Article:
"What is her name?"

"Who?" She had me confused.

"Your horse. She is a lovely animal. I have rarely seen her equal."

"My father breeds horses, she is one of his cross breeding attempts." Growing up, I had helped in the raising and training of the horses when I was not studying. In truth, it was what I planned for my life.

"Does she have a name?" She persisted.

"Kier." I finally told her when it was obvious she would not rest until I had.

"Oh." She reached over and turned the squirrels. "That is Lylien. My father's brother gave her me last season. She is named for my mother. They, my father and mother both, were killed repelling slavers when I was in my fifth season. That, in truth is why I am with you."

"I appreciate the assistance." I moved some of the roots closer to the fire. They were cooking well.

"You rescued two of your sisters and several of your cousins. You are already a hero, why continue?" Sal seemed a talkative warrior.

"I have one sister and two cousins somewhere. I wish them not for slaves." It was all I could say. I could not bring myself to think of the other reason I was following the trail.

"Squirrel?" She handed over one of the spits. We both jumped when several of the roots popped. "I reckon those are finished."

"Sounds as if they are." I agreed.

We ate the squirrels hot. They were cooked through fortunately. The skin crunched at the first bite, but the meat was juicy. It was flavored more by hunger than anything. We had not taken time for much of a meal at midday. We finished the squirrel to the bones, burying the remains for scavengers to unearth.

What roots and plants we did not eat were saved for the next day. We had figured on two more days of trailing the slavers. We hoped they camped regularly. There may have been more of them than we two, but we could move faster. We had no prisoners to slow us. We hoped it would make a difference.

"I shall take first watch." I volunteered. My mind was on the hunt and I knew I would be unable to dream.

"Agreed. Wake me when you are tired." Sal lay down in her bedroll.

We could have set the horses to watch. They were as battle trained as we. However, I was not tired and saw no sense in laying in an useless bedroll. I had too much to think on, but my mind was not on the missing members of my family.

Sal's comments had started my own round of questioning. Rescuing Kierian and the others were someone else's right. I had done my duty by making the first rescue. Had I rescued all my family, I would not have been required to continue the attempt. If Kierian had been the only one missing, I knew by custom it was not my responsibility to rescue her. My brother was dead; her fate should have been left to her family. However, she had been my friend. We had grown up as companions, and almost became more.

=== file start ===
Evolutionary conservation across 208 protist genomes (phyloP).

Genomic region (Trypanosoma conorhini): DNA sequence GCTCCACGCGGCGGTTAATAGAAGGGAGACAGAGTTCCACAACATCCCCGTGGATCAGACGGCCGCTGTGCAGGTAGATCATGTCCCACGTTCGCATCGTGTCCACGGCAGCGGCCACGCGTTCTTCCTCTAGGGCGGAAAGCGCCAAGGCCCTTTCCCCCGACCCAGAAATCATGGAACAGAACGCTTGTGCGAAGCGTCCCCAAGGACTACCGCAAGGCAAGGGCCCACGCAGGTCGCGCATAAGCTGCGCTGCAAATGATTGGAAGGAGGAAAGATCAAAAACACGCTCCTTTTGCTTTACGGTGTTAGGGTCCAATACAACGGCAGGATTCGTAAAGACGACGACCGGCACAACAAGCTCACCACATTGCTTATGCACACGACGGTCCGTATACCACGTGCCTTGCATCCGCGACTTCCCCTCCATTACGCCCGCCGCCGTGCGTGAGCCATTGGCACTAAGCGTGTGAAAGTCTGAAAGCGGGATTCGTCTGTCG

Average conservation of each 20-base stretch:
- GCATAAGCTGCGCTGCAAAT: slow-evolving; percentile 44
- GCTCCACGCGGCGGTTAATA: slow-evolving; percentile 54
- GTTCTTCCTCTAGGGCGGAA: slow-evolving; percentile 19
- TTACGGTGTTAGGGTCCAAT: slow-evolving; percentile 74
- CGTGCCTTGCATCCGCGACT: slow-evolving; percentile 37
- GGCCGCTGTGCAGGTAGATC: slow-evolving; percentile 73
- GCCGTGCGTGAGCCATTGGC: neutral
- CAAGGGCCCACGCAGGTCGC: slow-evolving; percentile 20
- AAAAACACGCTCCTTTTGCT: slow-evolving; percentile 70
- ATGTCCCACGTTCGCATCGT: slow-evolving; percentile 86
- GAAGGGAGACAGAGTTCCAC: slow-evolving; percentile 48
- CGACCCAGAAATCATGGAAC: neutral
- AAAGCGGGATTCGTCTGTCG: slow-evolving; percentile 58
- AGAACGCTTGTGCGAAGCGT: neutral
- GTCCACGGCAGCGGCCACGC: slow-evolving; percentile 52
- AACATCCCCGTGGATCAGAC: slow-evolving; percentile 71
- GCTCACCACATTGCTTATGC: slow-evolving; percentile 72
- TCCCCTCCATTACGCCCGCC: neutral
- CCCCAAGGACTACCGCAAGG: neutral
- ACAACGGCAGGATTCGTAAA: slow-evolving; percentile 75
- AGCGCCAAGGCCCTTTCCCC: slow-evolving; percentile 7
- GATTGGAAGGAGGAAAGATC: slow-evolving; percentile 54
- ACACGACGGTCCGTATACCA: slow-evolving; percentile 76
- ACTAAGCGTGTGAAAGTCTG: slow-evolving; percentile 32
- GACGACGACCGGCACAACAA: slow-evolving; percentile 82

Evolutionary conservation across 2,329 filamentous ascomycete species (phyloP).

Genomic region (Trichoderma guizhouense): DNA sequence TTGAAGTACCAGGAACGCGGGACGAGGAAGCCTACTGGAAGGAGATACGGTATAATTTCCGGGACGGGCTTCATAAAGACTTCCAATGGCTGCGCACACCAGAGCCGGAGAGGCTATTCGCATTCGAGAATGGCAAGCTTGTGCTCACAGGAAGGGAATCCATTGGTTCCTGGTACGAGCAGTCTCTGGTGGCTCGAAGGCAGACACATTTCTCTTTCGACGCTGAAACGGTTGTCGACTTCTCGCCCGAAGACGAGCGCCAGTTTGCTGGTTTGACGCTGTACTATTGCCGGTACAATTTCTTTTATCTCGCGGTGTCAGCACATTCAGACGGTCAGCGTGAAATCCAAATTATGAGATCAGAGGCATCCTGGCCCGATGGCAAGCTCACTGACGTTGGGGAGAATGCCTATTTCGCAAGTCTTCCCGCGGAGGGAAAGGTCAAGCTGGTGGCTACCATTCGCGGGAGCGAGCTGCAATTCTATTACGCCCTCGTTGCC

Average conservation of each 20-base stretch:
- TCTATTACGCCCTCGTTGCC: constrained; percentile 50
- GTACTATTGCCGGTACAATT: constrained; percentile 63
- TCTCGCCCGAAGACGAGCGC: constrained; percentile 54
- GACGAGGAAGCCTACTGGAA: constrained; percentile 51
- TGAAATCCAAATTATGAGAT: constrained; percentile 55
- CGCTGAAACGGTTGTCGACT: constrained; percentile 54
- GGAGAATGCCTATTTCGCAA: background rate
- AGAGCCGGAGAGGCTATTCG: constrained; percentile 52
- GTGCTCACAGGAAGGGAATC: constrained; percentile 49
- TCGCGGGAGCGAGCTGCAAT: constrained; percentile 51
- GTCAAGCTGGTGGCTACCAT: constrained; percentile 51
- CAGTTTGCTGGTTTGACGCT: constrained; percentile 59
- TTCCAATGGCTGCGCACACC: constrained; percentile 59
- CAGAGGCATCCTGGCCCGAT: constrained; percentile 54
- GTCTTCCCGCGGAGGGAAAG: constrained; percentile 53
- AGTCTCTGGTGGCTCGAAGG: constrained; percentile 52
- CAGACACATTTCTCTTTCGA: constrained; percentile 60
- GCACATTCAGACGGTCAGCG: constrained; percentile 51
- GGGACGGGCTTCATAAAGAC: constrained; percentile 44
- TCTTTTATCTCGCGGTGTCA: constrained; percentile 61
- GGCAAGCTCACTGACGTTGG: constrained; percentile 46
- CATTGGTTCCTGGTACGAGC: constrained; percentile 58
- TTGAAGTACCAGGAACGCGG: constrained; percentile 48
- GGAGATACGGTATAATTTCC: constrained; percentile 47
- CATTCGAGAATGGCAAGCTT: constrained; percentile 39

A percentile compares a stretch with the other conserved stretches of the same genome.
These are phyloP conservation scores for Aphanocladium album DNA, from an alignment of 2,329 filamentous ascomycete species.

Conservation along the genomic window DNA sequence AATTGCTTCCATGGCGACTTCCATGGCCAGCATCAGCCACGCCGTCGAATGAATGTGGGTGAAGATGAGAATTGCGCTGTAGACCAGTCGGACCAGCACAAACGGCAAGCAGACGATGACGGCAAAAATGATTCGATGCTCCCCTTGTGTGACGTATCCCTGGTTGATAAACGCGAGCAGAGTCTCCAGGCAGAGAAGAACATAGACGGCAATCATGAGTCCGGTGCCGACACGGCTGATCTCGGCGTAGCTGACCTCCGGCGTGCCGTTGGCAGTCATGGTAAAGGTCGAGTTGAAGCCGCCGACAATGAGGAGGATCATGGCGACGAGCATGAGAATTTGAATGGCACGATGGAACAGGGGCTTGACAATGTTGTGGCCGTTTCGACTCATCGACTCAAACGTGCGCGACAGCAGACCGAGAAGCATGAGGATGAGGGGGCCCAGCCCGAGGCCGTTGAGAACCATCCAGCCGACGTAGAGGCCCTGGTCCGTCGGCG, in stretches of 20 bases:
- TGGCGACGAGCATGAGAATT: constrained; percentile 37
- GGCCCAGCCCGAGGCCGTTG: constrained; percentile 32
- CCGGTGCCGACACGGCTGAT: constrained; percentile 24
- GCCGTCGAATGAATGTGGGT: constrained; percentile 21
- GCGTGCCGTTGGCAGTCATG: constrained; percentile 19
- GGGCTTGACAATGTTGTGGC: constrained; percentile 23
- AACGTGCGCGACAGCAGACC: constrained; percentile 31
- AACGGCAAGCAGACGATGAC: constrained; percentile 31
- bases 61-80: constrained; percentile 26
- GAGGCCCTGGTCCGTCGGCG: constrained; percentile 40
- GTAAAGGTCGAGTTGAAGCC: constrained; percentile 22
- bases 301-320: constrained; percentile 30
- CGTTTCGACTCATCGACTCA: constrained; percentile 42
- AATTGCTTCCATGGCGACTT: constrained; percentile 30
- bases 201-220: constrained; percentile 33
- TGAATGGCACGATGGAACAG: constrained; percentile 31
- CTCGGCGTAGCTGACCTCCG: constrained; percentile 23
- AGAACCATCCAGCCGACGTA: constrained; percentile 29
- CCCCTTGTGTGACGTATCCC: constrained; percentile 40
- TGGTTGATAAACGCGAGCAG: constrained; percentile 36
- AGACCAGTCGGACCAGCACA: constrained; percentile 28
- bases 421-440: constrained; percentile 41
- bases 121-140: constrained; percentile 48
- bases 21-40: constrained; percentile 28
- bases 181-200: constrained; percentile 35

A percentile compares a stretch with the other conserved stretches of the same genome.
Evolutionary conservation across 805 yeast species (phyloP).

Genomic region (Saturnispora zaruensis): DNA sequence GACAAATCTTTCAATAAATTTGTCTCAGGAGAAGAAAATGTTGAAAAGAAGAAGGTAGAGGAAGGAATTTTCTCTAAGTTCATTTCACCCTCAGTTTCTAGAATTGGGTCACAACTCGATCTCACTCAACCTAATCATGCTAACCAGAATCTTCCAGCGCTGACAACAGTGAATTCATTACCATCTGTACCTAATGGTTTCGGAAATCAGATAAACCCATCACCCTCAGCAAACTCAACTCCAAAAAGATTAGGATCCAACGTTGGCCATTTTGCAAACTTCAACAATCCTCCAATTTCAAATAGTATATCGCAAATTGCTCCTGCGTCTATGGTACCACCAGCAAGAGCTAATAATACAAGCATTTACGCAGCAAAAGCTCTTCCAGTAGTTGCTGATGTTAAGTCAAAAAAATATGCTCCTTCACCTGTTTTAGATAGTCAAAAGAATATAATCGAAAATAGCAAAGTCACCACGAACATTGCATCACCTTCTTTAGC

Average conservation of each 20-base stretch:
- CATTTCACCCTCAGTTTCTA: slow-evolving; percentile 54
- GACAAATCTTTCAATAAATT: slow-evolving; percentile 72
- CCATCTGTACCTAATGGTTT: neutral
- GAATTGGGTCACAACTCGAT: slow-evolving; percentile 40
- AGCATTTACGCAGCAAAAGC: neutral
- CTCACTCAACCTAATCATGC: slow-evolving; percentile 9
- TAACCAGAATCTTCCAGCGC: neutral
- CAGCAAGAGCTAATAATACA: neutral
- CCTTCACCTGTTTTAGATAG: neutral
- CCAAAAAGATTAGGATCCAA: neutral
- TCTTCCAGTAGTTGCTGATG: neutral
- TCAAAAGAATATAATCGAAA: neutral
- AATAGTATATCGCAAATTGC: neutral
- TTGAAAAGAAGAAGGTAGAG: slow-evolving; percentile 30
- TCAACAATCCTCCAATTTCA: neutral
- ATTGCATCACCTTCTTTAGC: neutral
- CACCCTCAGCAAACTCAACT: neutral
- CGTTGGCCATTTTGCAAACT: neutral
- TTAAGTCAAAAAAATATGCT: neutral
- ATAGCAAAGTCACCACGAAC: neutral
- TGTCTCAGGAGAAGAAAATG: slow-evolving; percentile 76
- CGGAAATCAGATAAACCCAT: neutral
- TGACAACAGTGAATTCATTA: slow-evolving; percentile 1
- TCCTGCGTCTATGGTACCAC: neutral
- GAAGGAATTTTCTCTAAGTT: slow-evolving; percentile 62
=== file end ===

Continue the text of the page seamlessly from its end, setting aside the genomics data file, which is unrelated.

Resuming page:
I was kirgeur, I was charged with this task. It was my duty. I could not quit. I had to see it through to the end. The question was moot. My sister and my cousins were still missing. I had a duty to my family as well as my village and my heart.

My heart, sore already at the loss of my mother and my brother, could not accept the loss of another. I could not let a friend be sold into slavery, no more than I could let my sisters. Kirgeurs are taught to use logic, and my reasoning was logical. Though I would not admit otherwise.

I watched the moon rise over the plains. The animal chorus was pleasing to my ears, and I let it calm me. It distracted me from my thoughts. As the moon grew larger and closer, I offered my thoughts in prayer to Solisiric. Though my prayers were wordless and scattered, it was my belief the great goddess of the moon heard them. She always heard the devoted.

After my prayers, I shook Sal awake. I waited until she was coherent before allowing her second watch. I noticed she had slept with her sword by her pillow. I followed her example. Not long after I lay down, I was walking in dreams.

Sal shook me awake before sunrise. We packed and took a few moments for nourishment before finding the trail. It was clear and we followed quickly. We were in haste to complete our quest. We knew this land still. We had no great knowledge of land beyond our borders.

"Notice you anything odd about the attack on your village?" Sal broke the silence.

"It was well thought out." I answered. I was too caught up in the chase to give it much thought. I had been awed over the general destruction. I had not noted more than the obvious.

"They did not take any male children. It struck me as odd last night." Sal explained.

I examined the truth of her statement. She was correct. All the male children had been accounted for, including my youngest brother. Even my brother's son, a babe not yet toddling, had been left with his mother.

"It is odd. They must have been looking for women." I responded. "Perhaps the Jilhsaed hired them for a purpose. Kierian and my sister Tre are more than beautiful enough for any prince's harem." Only the wishes of one such as the Jilhsaed could make the destruction of my village logical. He was a man and more. The Jilhsaed was a god to his people.

"It is likely. It is why our village was attacked several seasons ago. I think they took my elder sister for a prince's entertainment." Her voice did not cover her pain.

"Dagthen." I cursed. "This trail leads straight to a village." I had almost forgotten Houcense was the first settlement of others beyond our borders.

"Let us hope we can catch them there or right after." Sal echoed my thoughts. The border of the Jilhsaed's territory was several days hard ride from Houcense.

"Agreed." We hastened our pace to reach the village.

[part 2]